Black and White Rhinoceros

Diceros bicornis minor and Ceratotherium simum
Local names – chipembele, sukulu

White Rhinos are the second largest land mammal in the world.

The name rhinoceros comes from the Greek meaning ‘nose horn’ and they are called rhinos for short.  A group of rhinos is called a ‘crash’.

There are five species of rhinos worldwide and Zambia is home to the two African species – the Black Rhino (Diceros bicornis minor) which live in woodland areas and the White Rhino (Ceratotherium simum) which prefer more open grassland habitats.

Rhino are a key species – they are one of the oldest species of mammals and their protection also benefits all the flora and fauna that share their habitats. They are also a very popular tourist attraction and so contribute to the economy and to the development of tourism in the areas where they live.

 

 

Description

White Rhinoceros

Shoulder Height:  1.5 – 1.8 metres
Length:  3.4 – 3.64 metres
Weight:  1,800 – 2,500 kgs
Age:  up to 50 years old

Black Rhinoceros
Shoulder Height:  1.6 metres
Length:  3 – 3.75 metres
Weight:  900 – 1,350 kgs
Age:  up to 40 years old

Rhinos have large bulky bodies with short stumpy legs.  They have two horns which are made of keratin, which is the same component as fingernails and hair in humans.  There is no difference in colour between black and white rhinos, both having thick grey skin with hair on their ears and tail. They have poor eyesight but a good sense of smell and hearing.

White rhinos are larger and get their name from the Afrikaans word ‘wyd’ meaning ‘wide’ which describes the square shape of their mouth.  They are more commonly known as the square-lipped rhino.  They have a large head and pronounced shoulder hump.

Black rhino are smaller, with a pointed, prehensile upper lip.  They are more commonly known as the ‘hooked-lip’ rhino.

 

Behaviour

White rhinos are the most sociable of all the species, with six or more individuals associating together.  Females with their calves and young adults will group together whilst dominant males are usually solitary and occupy small home ranges.  Aggressive fights between males are rare.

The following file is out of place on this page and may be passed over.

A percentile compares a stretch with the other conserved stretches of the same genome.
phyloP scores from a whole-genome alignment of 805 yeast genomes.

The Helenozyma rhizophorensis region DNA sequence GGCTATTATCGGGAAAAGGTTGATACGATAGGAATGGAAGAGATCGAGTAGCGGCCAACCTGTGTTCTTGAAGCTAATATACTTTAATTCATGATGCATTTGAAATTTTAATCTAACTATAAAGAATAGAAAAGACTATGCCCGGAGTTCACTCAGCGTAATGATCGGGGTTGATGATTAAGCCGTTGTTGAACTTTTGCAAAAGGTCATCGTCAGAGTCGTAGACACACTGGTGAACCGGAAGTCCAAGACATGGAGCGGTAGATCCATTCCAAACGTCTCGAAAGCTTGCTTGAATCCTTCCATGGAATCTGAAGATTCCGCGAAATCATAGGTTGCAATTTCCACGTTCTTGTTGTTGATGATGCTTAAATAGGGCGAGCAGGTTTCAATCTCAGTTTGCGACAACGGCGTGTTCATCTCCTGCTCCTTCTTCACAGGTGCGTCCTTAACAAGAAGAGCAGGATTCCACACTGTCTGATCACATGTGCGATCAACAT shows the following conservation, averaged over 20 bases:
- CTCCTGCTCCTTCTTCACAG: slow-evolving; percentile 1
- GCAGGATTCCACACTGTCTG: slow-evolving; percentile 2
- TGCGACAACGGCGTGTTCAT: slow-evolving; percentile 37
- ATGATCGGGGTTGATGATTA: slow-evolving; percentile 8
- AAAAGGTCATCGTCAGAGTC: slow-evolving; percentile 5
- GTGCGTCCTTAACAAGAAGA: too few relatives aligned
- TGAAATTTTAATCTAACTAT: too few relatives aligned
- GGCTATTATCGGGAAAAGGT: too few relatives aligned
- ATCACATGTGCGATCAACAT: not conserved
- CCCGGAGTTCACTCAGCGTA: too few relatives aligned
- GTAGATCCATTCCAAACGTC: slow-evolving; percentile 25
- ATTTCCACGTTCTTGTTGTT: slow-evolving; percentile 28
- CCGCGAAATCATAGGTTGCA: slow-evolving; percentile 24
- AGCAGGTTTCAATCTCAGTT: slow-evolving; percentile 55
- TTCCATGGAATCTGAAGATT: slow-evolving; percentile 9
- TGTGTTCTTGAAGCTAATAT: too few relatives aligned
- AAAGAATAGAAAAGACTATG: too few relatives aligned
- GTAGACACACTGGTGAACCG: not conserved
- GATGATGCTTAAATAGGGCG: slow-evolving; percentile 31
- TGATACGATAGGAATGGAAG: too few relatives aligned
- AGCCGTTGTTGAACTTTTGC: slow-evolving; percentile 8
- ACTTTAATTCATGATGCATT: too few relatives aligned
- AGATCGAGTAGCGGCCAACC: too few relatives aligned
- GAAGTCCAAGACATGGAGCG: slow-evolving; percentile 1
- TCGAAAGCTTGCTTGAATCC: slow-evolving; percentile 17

White rhino graze on a variety of grasses, feeding and resting alternatively during the day and night and only need to drink every two to four days.  In the heat of the day they wallow at watering holes, or dust bathe, which keeps them cool and protects their skin from parasites.

Having poor eyesight they communicate with a wide variety of sounds, with calf squeaking to adults grunting and wailing.  They also communicate by scent-marking, marking their boundaries by spreading their dung in piles called ‘middens’, spraying urine and flattening vegetation with their feet and horns.

Females give birth to one young after a gestation period of 16 months.  A youngster will stay with its mothers until she has her next calf.  They are very agile and can run up to 40 km per hour.  A youngster will run in front of its mother when threatened.

They live on grasslands and open savanna woodlands, preferring flatter areas with bushes for shade and cover.

 

Black rhinos are more solitary and shy, occupying overlapping home ranges. Depending on the habitat they can be solitary and aggressive or semi-social and less territorial.  Females live with their latest calf, whilst males tend to live alone, defending their territories against rivals.  They are inquisitive and can be aggressive towards humans and other animals.

They browse on leaves, woody plants, twigs and herbs, foraging during the cooler mornings and afternoons.  They rest in the shade during the day and wallow at water holes.

As they have poor eyesight they mainly communicate through ‘scent-marking’.  Males will spray urine and use dung piles, called ‘middens’, to mark his territory and will rub scent glands located in their skin to leave distinctive scents against a rock or tree.  They also communicate vocally by grunting, sniffing and snorting.

Females give birth to a single calf after a gestation period of 15 months.  Youngsters remain with their mother until her next offspring arrives.  They can run up to 55 km per hour, changing direction very quickly and will charge through shrubs and bushes.  A youngster will run behind its mother when threatened.

They live in a variety of habitats from deserts to wooded grasslands, forests and wetlands.

 

Conservation

White Rhinoceros Population Size:  estimated at between 19,666 and 21,085 individuals
Trend:  increasing

The White rhinoceros is classified as Near Threatened on the IUCN Red List.  They have always been less common in Zambia and by the 1960s were locally extinct.  In 1964 they were re-introduced but by 1989 they had all been killed by poachers.  A second re-introduction took place in 1994 and today there is a small white rhino population in Mosi-au-Tunya National Park and in Lusaka National Park.

Threats:  poaching for their horns for the illegal wildlife trade.  White rhino are particularly vulnerable because they are unaggressive and live in ‘crashes’ making them easier to kill.

 

Black Rhinoceros Population Size:  estimated at over 5,400 individuals
Trend:  increasing

The Black rhinoceros is classified as Critically Endangered on the IUCN Red List.  Pre 1960 there are thought to have been as many as 12,000 black rhinos living across Zambia, but due to heavy poaching they were wiped out and by 1995 were declared locally extinct.  In 2003 a founder population of five black rhinos were re-introduced into a breeding program and today Zambia is home to a small population in North Luangwa National Park.

Threats:  poaching for their horns for the illegal wildlife trade and small isolated populations are prone to diseases and genetic impact due to inbreeding.

 

Best places to see them in the wild:   Mosi-au-Tunya and Lusaka National Parks are home White rhino and Black rhino live in North Luangwa National Park